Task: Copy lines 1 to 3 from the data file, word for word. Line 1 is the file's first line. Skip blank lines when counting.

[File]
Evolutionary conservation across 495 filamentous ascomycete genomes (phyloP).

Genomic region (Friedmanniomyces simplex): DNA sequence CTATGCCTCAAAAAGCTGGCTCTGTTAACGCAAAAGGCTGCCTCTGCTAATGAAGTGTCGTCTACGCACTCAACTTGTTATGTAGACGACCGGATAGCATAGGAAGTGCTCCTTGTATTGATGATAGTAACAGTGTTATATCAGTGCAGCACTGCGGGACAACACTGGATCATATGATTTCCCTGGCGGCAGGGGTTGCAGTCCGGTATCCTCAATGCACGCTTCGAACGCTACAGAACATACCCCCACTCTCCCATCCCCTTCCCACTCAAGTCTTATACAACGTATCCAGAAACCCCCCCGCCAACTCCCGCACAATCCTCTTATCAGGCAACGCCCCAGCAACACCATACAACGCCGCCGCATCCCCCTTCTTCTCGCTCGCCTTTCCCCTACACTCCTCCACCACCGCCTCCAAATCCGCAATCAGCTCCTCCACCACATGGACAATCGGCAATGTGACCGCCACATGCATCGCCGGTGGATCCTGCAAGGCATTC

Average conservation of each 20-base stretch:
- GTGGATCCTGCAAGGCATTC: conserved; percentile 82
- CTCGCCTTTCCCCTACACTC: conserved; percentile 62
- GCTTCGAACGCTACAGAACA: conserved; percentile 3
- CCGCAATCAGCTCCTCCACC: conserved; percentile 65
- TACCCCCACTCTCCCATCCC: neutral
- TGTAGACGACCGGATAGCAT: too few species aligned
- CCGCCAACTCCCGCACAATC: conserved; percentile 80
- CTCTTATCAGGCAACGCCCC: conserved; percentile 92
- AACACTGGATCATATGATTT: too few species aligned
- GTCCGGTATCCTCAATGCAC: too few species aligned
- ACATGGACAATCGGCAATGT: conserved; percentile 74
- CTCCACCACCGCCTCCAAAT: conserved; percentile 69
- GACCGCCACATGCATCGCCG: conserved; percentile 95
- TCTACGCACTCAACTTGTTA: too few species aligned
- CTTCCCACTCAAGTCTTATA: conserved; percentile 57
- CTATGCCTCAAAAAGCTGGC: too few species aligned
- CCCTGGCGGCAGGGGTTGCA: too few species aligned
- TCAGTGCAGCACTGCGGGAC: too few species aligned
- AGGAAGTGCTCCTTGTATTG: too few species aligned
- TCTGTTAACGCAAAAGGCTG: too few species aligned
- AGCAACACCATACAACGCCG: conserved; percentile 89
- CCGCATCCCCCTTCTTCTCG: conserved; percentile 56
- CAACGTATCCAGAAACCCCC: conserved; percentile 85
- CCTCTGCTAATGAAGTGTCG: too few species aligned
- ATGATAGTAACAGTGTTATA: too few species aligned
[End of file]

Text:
Evolutionary conservation across 495 filamentous ascomycete genomes (phyloP).

Genomic region (Friedmanniomyces simplex): DNA sequence CTATGCCTCAAAAAGCTGGCTCTGTTAACGCAAAAGGCTGCCTCTGCTAATGAAGTGTCGTCTACGCACTCAACTTGTTATGTAGACGACCGGATAGCATAGGAAGTGCTCCTTGTATTGATGATAGTAACAGTGTTATATCAGTGCAGCACTGCGGGACAACACTGGATCATATGATTTCCCTGGCGGCAGGGGTTGCAGTCCGGTATCCTCAATGCACGCTTCGAACGCTACAGAACATACCCCCACTCTCCCATCCCCTTCCCACTCAAGTCTTATACAACGTATCCAGAAACCCCCCCGCCAACTCCCGCACAATCCTCTTATCAGGCAACGCCCCAGCAACACCATACAACGCCGCCGCATCCCCCTTCTTCTCGCTCGCCTTTCCCCTACACTCCTCCACCACCGCCTCCAAATCCGCAATCAGCTCCTCCACCACATGGACAATCGGCAATGTGACCGCCACATGCATCGCCGGTGGATCCTGCAAGGCATTC

Average conservation of each 20-base stretch: